Today Digital Asset, known for its DAML smart contract language, unveiled plans for the Canton Network, a network of blockchain networks enabling interoperability for financial institutions. Thirty organizations will participate in the network starting in July, including major Digital Asset clients such as BNP Paribas, Deutsche Börse Group, Goldman Sachs and Equilend.
While there’s a belief that the future of institutional finance revolves around blockchain and tokenization, to date, many of the efforts create new siloed blockchains. And a key benefit of a distributed ledger was precisely to address silos. Interoperability is the answer to unlocking the tantalizing potential of composability and collateral mobility.
Public blockchains have shown the way, particularly on these two points, although Digital Asset has no plans to integrate with them. “They’ve created absolutely the North Star of what’s possible,” said Digital Asset’s Eric Saraniecki.
“I don’t ever want to say that they’re not good or they’re bad. They’re just not fit for purpose for regulated financial institutions.”
He compared public blockchains to Napster. While Napster laid the groundwork for digital music, it was risky to use. The IP-licensed and user friendly Apple iTunes put digital music on the map.
“On a public blockchain you have to use the same set of validators. You have to compete for bandwidth on the network. All your data is completely transparent. Those are complete non starters for a regulatory compliant institution,” added Saraniecki.
DAML applications and the Canton Network are privacy preserving by design. At the same time, an application developer can choose to make their app fully accessible to the public.
What’s new about the Canton Network
DAML applications already support interoperability, so the Canton Network needs a little explanation.
While earlier versions of DAML didn’t use a particular blockchain, applications built with DAML 2 use the Canton blockchain. So this new network of networks is a network of Canton blockchains.
DAML is known for its support of different blockchain technologies. Hence applications can optionally use other enterprise blockchains to enhance some of the trust properties, but the core data is stored on Canton. And Canton blockchains can already interoperate with other Canton blockchains, although some work is involved.
The idea of the Canton Network is to create a neutral third party zone that’s easy to connect for interoperability. It lowers the interoperability barrier.
R3 launched the Corda Network years ago for dApps using its DLT, so the concept isn’t new, but the approach has some differences.
There are two critical aspects that blockchains aim to achieve. One is time-stamping the order of transactions, which is essential when trading is involved! The other is verifying the validity of transactions. While the Corda Network targets both, the Canton Network focuses on time-stamping or sequencing, which helps to preserve privacy and enhance scalability.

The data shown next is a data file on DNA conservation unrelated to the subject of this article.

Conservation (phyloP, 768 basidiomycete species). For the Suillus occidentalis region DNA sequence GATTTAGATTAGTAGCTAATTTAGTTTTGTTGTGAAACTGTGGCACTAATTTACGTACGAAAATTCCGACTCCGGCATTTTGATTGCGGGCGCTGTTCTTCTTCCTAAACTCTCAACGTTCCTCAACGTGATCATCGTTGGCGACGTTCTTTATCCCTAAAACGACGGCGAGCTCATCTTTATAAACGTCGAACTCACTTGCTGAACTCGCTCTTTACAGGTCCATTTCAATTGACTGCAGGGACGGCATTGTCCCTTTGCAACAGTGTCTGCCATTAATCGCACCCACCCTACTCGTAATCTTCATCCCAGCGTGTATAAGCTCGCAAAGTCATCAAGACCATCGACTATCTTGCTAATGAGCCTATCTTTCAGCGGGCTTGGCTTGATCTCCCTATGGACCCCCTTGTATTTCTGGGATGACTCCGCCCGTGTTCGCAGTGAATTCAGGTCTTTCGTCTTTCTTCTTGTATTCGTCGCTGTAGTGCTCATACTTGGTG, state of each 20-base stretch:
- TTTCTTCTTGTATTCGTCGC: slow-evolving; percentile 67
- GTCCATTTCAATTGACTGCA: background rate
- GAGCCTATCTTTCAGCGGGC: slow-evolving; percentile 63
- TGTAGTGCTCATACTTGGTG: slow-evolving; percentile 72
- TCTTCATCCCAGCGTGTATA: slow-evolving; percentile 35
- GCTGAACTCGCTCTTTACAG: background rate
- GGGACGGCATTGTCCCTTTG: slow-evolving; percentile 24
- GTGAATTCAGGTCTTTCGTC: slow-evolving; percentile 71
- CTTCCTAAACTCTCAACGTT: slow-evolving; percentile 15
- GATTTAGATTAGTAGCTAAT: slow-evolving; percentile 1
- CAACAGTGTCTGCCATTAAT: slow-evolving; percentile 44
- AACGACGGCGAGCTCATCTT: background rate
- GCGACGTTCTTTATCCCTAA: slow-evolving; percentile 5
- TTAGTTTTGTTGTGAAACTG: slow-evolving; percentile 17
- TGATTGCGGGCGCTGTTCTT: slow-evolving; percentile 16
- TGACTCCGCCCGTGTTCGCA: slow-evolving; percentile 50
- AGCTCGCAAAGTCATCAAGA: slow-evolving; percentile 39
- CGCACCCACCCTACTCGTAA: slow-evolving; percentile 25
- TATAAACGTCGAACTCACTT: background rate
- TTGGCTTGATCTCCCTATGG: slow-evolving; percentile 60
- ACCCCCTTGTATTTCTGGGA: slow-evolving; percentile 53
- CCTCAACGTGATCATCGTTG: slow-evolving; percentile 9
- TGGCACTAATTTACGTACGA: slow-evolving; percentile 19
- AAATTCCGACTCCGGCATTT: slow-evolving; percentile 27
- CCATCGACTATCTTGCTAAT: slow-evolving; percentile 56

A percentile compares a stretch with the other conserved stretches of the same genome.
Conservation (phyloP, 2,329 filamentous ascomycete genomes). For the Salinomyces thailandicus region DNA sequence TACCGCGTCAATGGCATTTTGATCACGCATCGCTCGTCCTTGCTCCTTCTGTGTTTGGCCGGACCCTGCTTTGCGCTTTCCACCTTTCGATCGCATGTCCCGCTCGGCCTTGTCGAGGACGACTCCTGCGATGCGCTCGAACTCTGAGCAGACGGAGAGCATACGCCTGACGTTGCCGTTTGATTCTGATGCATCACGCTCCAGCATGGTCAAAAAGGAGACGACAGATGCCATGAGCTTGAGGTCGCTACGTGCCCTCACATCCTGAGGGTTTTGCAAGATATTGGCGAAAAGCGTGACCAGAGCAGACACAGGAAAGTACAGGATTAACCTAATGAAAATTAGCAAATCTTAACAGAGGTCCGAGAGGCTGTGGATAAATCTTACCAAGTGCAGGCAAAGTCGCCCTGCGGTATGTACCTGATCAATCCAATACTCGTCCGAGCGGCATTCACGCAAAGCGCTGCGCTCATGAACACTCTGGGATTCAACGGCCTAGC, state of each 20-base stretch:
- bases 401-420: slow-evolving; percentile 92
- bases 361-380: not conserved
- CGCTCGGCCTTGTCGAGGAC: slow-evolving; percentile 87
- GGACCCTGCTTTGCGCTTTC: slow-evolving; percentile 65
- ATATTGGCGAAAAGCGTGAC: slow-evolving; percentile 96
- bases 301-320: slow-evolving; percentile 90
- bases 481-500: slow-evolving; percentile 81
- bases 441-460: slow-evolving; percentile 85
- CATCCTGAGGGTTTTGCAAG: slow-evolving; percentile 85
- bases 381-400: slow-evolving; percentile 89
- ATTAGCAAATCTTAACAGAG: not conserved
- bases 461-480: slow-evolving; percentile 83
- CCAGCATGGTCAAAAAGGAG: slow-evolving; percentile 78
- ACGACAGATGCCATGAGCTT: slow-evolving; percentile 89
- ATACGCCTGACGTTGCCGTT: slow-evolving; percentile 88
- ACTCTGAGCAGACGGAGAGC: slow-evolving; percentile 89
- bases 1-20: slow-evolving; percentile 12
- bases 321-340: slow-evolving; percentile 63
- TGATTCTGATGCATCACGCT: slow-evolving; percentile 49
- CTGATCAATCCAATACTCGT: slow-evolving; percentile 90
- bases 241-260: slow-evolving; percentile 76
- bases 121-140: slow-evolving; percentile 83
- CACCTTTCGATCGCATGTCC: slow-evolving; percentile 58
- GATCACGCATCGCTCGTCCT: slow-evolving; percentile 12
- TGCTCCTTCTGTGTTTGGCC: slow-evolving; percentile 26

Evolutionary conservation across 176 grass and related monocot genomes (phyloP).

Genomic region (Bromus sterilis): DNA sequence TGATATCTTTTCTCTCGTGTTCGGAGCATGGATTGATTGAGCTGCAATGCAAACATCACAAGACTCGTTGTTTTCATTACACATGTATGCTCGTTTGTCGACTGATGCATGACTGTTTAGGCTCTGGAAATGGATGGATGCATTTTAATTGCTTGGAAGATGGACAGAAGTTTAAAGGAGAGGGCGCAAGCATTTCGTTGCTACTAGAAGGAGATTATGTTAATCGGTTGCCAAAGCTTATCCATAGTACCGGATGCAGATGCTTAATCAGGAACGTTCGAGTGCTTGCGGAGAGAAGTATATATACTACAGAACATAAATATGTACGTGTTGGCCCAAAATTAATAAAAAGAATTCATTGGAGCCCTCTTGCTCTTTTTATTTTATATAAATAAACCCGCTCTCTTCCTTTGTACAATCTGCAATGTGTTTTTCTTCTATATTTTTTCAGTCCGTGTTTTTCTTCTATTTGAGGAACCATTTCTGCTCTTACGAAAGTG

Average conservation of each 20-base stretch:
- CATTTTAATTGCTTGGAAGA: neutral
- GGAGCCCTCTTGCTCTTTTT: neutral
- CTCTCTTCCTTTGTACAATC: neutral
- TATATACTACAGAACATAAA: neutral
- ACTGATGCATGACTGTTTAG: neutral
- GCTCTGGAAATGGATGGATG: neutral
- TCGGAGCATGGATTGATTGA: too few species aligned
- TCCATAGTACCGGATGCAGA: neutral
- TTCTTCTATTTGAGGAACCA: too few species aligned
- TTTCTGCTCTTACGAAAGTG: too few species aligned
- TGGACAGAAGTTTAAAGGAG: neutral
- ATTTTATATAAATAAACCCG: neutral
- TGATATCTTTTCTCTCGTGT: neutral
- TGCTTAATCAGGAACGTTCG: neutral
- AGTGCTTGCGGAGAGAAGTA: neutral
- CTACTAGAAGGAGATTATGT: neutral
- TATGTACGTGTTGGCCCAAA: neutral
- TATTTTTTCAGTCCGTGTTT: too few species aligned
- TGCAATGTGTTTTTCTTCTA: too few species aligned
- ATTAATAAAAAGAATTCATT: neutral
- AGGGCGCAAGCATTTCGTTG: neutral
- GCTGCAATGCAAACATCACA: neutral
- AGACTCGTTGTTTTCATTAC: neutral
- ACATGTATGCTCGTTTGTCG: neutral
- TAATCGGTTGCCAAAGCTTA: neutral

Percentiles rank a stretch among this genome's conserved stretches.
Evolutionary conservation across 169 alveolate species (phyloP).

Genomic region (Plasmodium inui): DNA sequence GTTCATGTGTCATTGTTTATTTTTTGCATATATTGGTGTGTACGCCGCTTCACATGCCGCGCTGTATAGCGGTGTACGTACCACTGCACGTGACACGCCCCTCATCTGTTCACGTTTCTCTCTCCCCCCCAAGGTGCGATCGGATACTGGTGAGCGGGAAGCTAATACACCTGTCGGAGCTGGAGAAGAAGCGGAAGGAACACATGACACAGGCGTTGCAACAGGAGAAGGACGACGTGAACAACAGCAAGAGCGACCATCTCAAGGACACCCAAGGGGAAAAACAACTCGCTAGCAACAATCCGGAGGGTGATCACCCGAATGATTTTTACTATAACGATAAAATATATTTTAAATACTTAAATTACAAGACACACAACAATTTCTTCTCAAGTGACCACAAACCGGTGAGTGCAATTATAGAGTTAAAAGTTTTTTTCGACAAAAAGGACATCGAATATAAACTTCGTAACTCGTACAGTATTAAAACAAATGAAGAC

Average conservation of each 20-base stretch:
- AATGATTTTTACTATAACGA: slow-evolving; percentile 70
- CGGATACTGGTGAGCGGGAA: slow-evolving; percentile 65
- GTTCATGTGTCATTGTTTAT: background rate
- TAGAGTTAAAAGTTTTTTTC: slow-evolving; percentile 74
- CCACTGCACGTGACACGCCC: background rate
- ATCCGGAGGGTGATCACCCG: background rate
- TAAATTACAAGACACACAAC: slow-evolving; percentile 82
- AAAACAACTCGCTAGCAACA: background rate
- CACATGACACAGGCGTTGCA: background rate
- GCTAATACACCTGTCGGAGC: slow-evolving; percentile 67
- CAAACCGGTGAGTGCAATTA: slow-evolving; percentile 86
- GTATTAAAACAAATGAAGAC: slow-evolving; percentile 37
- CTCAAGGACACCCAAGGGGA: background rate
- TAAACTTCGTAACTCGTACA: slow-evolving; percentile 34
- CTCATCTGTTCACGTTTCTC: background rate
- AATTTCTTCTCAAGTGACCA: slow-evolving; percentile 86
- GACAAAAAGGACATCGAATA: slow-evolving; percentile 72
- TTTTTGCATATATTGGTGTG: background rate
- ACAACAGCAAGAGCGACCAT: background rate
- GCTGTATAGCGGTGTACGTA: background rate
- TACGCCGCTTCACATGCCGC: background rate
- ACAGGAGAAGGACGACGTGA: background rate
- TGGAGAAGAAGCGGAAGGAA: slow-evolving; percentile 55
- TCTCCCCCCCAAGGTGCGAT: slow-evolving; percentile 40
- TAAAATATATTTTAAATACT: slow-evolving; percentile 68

Saraniecki gave an analogy with the postal system, where you have a mailbox and a sorting facility. Each Canton application runs its own sorting facility. Applications that want to connect to each other can run a shared sorting facility for connected transactions.
Rather than creating a shared sorting facility, these applications can use the Canton Network, which provides a decentralized sorting facility infrastructure, an independent way of ordering transactions. But it is not a validator, so it doesn’t see the contents of the transactions helping to preserve privacy. Instead, transactions are sent to the destination app, which confirms whether it makes sense or not.
The absence of shared validators helps with scalability. Provided applications have independent workflows, they can have an additional network to scale.
Different approaches to blockchain interoperability
There are numerous approaches to blockchain interoperability, none of which have gained major traction so far, and each with pros and cons. Hence the Canton Network is timely.
In Japan, DataChain is working with MUFG using Cosmos technology to enable MUFG’s Progmat Coin platform to be used for settlement across DLTs with different technologies, and Hyperledger has its Cacti interoperability protocol. These are both based on blockchain technology.
Ownera’s finP2P eschews blockchain and provides a conventional routing system between different blockchain applications. The big drawback is you have a startup as a trusted intermediary, and some see it as a throwback to current approaches. However, one big advantage is that it’s entirely agnostic to the blockchain technology involved.
In contrast, both the Corda and Canton Networks target applications that use their technologies.
Whatever the approach, there is no question that a network of networks is the future of institutional finance. The faster we get there, the sooner the financial benefits will be seen.
Full list of Canton Network participants
3Homes, ASX, BNP Paribas, Broadridge, Capgemini, Cboe Global Markets, Cumberland, Deloitte, Deutsche Börse Group, Digital Asset, DRW, Eleox, EquiLend, FinClear, Gambyl, Goldman Sachs, IntellectEU, Liberty City Ventures, Microsoft, Moody’s, Paxos, Right Pedal LendOS, S&P Global, SBI Digital Asset Holdings, The Digital Dollar Project, Umbrage, Versana, VERT Capital, Xpansiv, and Zinnia.